The education system is no longer about memorizing-and-regurgitating or learning for exams. Students need to apply Higher Order Thinking Skills (HOTS) in order to succeed. 31,891 Maths and science teachers (and 50,957 from other subjects) have been trained to incorporate HOTS in the pedagogy. Scientific inquiry, reasoning and application are key to our education system. 20% of public examination questions are HOTS based. Some complained because they didn't get A for their exams, but many see this as the way to go.

English

The Education Ministry now screens and tests language proficiency for all students aged 7, 8, 9 as part of the Literacy and Numeracy Screening (LINUS) initiative. The 2013 cohort achieved 63.3% in English literacy in Year 1 (age 7) and improved by 24% to 78.3% in Year 2. Year 1 students in the 2014 cohort achieved 70.2% in English literacy.

The Professional English Language Training (ProELT) Programme has seen the upskilling and pedagogical improvement of English language teachers. 2014 saw 10,502 teachers participate, with 87.8% improving one band level from B1 to B2 and 43.1% improving from B2 to C1 according to the Common European Framework of References for Languages (CEFR). To note, to qualify for a teaching position in Europe the minimum is C1. C2 is the highest on the scale.

Also in 2014, 360 native English speakers mentored about 5,000 teachers from 1,800 schools nationwide. Since 2012, up to 225 English Teaching Assistants (ETAs) consisting of Fulbright Scholars have taught in 101 of our local schools.

The above aside, there are many other initiatives to improve English proficiency in schools. These include English drama camps, a more robust literature component, intervention lessons for weak students, choral speaking and more.

The key point here is that English is taken seriously. Command of the language requires effective teaching and a strong curriculum - and not just teaching other subjects in English.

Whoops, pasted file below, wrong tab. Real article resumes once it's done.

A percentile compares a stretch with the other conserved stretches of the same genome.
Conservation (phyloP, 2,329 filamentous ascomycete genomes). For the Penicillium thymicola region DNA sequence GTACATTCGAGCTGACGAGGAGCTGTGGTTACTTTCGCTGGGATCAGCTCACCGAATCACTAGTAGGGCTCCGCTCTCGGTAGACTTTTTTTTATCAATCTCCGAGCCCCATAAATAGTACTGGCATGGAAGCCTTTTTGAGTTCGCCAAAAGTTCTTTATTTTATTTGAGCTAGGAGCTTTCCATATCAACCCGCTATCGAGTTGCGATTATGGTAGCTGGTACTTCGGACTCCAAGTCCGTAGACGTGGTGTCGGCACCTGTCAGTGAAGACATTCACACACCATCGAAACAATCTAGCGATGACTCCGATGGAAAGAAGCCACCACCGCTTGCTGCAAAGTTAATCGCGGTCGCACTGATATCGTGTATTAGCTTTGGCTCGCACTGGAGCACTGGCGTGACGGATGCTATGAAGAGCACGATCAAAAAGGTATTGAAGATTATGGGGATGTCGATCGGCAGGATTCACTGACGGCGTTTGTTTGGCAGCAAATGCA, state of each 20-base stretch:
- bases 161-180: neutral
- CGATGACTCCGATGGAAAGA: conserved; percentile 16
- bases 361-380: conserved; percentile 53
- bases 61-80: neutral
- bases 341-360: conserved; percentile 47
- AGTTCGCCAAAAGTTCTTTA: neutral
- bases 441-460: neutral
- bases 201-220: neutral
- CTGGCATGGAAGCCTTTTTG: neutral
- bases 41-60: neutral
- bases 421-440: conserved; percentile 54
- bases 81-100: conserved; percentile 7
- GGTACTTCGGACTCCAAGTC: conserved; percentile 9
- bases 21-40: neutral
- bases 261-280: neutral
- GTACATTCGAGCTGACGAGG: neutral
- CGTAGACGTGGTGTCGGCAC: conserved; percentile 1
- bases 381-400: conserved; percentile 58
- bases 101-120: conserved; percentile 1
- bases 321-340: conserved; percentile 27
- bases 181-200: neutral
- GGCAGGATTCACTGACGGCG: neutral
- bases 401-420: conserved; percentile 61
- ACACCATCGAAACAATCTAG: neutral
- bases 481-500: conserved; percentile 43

Technical and vocational education and training.

This will be a big area of growth for Malaysia (I wrote about this in a separate article). 1.6 million jobs in this sector is expected to be created by 2020.

TVET is for the skills-inclined student. The emphasis on TVET is recognition that different children have different interests and talents.

Currently, there are 81 secondary schools that offer Basic Vocational Education (PAV) for 13 to 15 year old students. This includes classes on food preparation, electrical wiring and furniture making.

Further up, there are 80 vocational colleges (KVs) offering the Malaysia Vocational Diploma (DVM) and Malaysia Skills Certificate (SKM). In 2014, 5.2% or 22,096 post lower secondary students were enrolled in vocational programmed. The target is 20% by end 2020.

90 Memorandums of Understanding (MOUs) were signed between the Education Ministry and industries to provide training opportunities to vocational students in 2014 bringing the total to 208 (including companies like Proton, Continental Tyres, and even Shell- which has been involved for more than 20 years).

Enrollment Rates

Lower secondary enrollment rates are at 92.5% (comparatively in Vietnam it is about 63%).

Preschool enrollment rates have increased from 81.7% to 84.2%. This is contributed by 1,273 new preschool classes available (with199 public, 1074 private). Awareness for quality early childhood education is on the rise and becoming more accessible.

Education Equity

Under the District Transformation Programme, carried out in 5 priority states, the urban-rural performance gap narrowed by 10%.

10,700 Special Education Needs (SEN) students are enrolled into 2,798 schools which offer Inclusive Education Programmes (IEPs). Under this Programme, SEN students are taught in the same classes as non-SEN students with teachers in the schools specially trained to manage all the students.

41,207 Orang Asli children are in schools. There are four Orang Asli cluster schools, one of them high performance.

Infrastructure

3,070 upgrading or repair projects in 2,410 schools were completed in 2014. This included physical infrastructure, classroom, toilets and electricity.

All 10,000+ schools will have its walls. It's a mammoth effort but an effort to be carried nonetheless.

My conclusion? Our education system is improving.

Many good men and women have worked and continue to work hard to make the Malaysia Education Blueprint (MEB)'s implementation successful.

I know these people. Their drive, passion and dedication are unparalleled, and they are as much vested in our education as the next person.